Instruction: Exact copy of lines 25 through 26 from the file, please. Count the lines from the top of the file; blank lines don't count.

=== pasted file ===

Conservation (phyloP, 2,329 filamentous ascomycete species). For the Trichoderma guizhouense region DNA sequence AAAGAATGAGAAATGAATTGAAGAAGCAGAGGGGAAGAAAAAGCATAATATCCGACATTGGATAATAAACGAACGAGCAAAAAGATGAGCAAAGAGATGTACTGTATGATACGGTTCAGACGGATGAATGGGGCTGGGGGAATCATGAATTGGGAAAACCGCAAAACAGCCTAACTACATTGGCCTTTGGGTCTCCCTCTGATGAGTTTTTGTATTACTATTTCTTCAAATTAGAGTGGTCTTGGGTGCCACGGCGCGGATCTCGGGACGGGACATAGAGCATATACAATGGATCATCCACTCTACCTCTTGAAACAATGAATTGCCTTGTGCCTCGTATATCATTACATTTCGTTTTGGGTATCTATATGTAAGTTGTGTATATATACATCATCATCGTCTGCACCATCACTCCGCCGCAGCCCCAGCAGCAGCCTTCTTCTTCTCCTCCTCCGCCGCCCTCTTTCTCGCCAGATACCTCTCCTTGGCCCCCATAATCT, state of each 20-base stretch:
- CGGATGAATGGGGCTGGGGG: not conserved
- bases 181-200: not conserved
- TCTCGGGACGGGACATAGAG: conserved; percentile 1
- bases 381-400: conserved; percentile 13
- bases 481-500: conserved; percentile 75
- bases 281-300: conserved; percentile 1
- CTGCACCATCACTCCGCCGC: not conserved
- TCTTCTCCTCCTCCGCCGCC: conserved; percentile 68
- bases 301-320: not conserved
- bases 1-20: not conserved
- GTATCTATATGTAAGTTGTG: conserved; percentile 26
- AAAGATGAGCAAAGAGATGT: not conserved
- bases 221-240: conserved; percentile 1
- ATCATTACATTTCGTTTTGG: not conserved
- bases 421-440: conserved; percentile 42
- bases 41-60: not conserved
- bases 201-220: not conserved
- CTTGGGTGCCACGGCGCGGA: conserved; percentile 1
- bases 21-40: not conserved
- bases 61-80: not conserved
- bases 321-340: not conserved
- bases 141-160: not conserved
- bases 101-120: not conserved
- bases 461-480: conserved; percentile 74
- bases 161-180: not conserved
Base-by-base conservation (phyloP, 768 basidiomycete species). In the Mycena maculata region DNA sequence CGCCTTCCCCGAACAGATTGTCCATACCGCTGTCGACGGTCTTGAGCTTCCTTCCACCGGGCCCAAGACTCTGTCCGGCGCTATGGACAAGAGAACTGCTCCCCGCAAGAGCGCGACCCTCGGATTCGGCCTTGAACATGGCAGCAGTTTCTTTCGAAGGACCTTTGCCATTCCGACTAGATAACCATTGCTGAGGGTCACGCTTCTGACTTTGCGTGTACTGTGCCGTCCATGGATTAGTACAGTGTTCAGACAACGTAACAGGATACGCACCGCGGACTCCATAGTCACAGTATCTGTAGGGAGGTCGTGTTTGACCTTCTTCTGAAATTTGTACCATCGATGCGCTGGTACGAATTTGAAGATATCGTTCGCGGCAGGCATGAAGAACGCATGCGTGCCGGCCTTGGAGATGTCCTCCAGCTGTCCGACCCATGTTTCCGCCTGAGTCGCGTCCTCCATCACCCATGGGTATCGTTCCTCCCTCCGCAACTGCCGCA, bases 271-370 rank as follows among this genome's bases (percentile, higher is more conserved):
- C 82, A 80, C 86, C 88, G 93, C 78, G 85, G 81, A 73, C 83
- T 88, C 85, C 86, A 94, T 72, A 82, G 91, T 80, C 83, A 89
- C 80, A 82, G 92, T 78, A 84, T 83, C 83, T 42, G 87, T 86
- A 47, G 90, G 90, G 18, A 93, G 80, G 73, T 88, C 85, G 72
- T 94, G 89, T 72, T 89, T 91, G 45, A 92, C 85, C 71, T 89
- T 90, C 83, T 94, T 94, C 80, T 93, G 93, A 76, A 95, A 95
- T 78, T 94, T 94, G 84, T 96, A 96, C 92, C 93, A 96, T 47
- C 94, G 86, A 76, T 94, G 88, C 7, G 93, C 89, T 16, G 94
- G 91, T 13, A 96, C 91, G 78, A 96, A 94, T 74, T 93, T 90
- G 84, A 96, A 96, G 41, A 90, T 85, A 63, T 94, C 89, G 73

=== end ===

- bases 461-480: conserved; percentile 74
- bases 161-180: not conserved